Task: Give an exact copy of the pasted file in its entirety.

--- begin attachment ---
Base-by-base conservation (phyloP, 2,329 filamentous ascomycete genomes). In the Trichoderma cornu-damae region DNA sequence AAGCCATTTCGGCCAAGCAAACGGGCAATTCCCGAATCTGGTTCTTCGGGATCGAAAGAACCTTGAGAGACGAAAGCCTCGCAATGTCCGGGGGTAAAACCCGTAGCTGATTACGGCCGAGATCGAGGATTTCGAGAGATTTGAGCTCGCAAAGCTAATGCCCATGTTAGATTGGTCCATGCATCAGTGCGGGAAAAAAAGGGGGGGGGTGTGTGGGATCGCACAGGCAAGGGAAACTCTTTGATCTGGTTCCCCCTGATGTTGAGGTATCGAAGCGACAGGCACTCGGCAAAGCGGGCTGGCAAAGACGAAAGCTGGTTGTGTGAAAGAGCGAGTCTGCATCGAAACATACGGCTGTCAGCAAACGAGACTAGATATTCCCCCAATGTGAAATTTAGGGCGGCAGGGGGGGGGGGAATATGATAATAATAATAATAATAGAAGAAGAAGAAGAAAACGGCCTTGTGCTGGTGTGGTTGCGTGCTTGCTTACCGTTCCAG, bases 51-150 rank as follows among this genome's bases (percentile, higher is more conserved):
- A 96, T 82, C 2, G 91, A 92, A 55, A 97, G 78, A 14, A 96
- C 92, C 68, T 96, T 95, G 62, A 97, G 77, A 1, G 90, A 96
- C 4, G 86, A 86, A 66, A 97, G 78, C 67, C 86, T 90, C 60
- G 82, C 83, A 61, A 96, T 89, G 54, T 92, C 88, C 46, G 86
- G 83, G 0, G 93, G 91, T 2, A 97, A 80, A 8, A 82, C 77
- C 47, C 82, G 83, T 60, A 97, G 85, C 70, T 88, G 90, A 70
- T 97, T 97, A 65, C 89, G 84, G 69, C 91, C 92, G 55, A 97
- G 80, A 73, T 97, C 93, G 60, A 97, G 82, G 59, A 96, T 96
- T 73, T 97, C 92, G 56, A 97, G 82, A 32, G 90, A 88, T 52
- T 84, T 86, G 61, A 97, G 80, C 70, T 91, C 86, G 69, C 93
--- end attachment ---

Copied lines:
Base-by-base conservation (phyloP, 2,329 filamentous ascomycete genomes). In the Trichoderma cornu-damae region DNA sequence AAGCCATTTCGGCCAAGCAAACGGGCAATTCCCGAATCTGGTTCTTCGGGATCGAAAGAACCTTGAGAGACGAAAGCCTCGCAATGTCCGGGGGTAAAACCCGTAGCTGATTACGGCCGAGATCGAGGATTTCGAGAGATTTGAGCTCGCAAAGCTAATGCCCATGTTAGATTGGTCCATGCATCAGTGCGGGAAAAAAAGGGGGGGGGTGTGTGGGATCGCACAGGCAAGGGAAACTCTTTGATCTGGTTCCCCCTGATGTTGAGGTATCGAAGCGACAGGCACTCGGCAAAGCGGGCTGGCAAAGACGAAAGCTGGTTGTGTGAAAGAGCGAGTCTGCATCGAAACATACGGCTGTCAGCAAACGAGACTAGATATTCCCCCAATGTGAAATTTAGGGCGGCAGGGGGGGGGGGAATATGATAATAATAATAATAATAGAAGAAGAAGAAGAAAACGGCCTTGTGCTGGTGTGGTTGCGTGCTTGCTTACCGTTCCAG, bases 51-150 rank as follows among this genome's bases (percentile, higher is more conserved):
- A 96, T 82, C 2, G 91, A 92, A 55, A 97, G 78, A 14, A 96
- C 92, C 68, T 96, T 95, G 62, A 97, G 77, A 1, G 90, A 96
- C 4, G 86, A 86, A 66, A 97, G 78, C 67, C 86, T 90, C 60
- G 82, C 83, A 61, A 96, T 89, G 54, T 92, C 88, C 46, G 86
- G 83, G 0, G 93, G 91, T 2, A 97, A 80, A 8, A 82, C 77
- C 47, C 82, G 83, T 60, A 97, G 85, C 70, T 88, G 90, A 70
- T 97, T 97, A 65, C 89, G 84, G 69, C 91, C 92, G 55, A 97
- G 80, A 73, T 97, C 93, G 60, A 97, G 82, G 59, A 96, T 96
- T 73, T 97, C 92, G 56, A 97, G 82, A 32, G 90, A 88, T 52
- T 84, T 86, G 61, A 97, G 80, C 70, T 91, C 86, G 69, C 93